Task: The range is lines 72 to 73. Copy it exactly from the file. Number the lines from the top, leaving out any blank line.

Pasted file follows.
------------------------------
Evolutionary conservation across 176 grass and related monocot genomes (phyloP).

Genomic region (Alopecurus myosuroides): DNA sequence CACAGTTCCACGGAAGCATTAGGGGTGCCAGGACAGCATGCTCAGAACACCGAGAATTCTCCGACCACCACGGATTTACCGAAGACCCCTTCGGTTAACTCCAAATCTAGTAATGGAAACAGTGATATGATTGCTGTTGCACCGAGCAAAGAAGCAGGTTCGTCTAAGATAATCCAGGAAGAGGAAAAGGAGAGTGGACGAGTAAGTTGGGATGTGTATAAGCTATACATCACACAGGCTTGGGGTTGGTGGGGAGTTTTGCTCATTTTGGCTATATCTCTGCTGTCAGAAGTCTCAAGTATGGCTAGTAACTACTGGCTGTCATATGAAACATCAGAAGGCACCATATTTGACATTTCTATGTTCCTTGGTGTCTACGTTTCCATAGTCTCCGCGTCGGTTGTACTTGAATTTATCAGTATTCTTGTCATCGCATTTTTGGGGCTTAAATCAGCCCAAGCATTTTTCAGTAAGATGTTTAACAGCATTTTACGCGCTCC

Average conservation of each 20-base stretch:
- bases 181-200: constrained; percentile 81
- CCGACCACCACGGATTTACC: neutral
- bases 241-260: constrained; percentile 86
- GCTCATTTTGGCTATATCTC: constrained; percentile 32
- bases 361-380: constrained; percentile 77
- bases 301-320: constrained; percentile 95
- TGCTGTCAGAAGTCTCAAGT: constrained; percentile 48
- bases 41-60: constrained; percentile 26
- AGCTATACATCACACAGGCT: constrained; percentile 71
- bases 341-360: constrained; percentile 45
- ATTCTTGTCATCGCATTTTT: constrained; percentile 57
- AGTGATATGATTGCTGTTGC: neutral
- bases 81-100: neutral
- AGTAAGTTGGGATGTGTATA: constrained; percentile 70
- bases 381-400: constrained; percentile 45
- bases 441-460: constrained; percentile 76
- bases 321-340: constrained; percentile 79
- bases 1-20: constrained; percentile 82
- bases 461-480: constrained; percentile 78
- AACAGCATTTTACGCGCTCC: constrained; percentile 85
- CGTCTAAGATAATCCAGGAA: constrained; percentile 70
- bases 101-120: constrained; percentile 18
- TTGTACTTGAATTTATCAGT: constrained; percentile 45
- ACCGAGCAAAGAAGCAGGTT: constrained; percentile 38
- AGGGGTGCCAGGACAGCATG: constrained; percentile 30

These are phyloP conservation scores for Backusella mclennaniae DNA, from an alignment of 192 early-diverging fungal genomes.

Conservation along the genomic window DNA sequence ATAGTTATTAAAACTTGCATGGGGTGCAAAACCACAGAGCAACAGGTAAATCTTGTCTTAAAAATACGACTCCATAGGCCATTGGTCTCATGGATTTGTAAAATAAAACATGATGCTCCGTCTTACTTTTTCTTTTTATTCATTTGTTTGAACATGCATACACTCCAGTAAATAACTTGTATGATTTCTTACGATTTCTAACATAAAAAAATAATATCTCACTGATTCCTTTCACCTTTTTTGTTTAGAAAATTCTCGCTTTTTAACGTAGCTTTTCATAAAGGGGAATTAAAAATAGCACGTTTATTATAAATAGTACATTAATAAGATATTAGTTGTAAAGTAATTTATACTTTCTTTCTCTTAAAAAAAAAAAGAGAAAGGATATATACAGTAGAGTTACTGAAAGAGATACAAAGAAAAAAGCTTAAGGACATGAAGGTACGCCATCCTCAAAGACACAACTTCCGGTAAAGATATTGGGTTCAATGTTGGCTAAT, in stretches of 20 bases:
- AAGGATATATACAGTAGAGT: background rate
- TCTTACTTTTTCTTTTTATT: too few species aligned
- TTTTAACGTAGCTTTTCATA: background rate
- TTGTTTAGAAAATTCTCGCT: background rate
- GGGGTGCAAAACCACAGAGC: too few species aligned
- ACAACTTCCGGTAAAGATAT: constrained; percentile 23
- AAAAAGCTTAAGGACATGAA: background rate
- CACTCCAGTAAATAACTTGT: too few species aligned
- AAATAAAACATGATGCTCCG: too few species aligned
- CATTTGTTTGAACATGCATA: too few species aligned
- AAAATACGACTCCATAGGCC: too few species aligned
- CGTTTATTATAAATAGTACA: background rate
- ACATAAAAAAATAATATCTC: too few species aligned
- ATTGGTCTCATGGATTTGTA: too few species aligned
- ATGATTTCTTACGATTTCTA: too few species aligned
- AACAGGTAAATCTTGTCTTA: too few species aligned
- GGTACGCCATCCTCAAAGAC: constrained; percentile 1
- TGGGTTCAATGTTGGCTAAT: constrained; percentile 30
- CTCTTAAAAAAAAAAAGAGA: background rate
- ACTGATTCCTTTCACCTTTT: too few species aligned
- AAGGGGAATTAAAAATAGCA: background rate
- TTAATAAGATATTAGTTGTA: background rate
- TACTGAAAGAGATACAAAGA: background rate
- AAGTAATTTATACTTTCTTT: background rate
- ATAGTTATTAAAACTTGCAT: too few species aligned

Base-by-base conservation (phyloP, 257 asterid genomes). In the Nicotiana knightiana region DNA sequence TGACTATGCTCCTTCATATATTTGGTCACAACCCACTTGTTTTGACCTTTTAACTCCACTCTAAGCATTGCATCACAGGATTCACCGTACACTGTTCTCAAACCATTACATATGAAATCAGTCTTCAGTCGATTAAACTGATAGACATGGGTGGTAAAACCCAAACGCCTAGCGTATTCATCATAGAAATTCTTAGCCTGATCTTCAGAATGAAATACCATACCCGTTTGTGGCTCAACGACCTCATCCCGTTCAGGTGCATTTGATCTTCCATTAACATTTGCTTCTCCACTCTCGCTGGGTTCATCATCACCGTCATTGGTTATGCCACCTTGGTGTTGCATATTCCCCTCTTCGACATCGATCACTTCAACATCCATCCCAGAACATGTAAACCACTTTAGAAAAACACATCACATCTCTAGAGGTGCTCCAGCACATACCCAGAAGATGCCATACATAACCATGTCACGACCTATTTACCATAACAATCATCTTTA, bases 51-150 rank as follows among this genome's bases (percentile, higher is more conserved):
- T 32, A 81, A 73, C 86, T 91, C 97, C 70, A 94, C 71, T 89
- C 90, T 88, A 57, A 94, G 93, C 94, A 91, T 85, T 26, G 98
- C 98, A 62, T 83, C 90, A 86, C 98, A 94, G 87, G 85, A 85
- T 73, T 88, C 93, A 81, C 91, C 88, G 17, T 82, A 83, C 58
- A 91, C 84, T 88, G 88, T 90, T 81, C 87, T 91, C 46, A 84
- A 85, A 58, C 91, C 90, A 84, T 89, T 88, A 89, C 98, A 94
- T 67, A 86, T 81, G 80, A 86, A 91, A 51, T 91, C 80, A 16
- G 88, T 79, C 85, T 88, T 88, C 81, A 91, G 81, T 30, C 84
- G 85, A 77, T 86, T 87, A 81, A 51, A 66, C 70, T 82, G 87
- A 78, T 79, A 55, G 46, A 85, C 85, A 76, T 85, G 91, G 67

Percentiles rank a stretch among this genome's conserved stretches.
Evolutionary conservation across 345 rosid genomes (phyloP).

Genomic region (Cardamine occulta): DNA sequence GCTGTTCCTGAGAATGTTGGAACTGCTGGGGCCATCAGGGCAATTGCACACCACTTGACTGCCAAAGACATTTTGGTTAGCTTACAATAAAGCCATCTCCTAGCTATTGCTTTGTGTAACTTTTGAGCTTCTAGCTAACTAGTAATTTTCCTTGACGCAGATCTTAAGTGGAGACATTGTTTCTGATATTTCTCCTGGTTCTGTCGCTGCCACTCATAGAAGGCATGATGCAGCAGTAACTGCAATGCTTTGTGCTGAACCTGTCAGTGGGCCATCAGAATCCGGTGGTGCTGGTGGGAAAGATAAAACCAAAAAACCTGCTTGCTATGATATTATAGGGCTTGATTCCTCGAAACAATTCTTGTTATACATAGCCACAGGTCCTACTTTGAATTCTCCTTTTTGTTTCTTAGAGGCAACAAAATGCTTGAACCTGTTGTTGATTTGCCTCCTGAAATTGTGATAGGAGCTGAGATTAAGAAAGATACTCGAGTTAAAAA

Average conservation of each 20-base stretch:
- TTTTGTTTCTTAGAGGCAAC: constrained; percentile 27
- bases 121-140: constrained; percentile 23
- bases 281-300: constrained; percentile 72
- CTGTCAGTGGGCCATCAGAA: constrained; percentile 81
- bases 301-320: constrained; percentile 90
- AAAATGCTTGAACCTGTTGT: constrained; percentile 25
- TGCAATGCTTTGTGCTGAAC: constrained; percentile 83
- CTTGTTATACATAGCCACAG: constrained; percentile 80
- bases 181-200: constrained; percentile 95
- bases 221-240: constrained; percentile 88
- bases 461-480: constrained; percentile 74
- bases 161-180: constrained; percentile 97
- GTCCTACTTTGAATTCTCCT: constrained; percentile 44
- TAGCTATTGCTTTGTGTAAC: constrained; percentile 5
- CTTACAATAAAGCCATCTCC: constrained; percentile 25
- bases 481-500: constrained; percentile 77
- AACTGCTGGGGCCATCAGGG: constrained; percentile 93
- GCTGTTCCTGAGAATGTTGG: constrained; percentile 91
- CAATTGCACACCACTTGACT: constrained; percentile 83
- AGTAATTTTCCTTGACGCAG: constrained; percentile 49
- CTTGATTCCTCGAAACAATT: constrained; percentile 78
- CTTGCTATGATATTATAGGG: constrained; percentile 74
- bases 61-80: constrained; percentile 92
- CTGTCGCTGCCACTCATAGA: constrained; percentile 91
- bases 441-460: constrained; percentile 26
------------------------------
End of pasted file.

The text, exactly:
- bases 121-140: constrained; percentile 23
- bases 281-300: constrained; percentile 72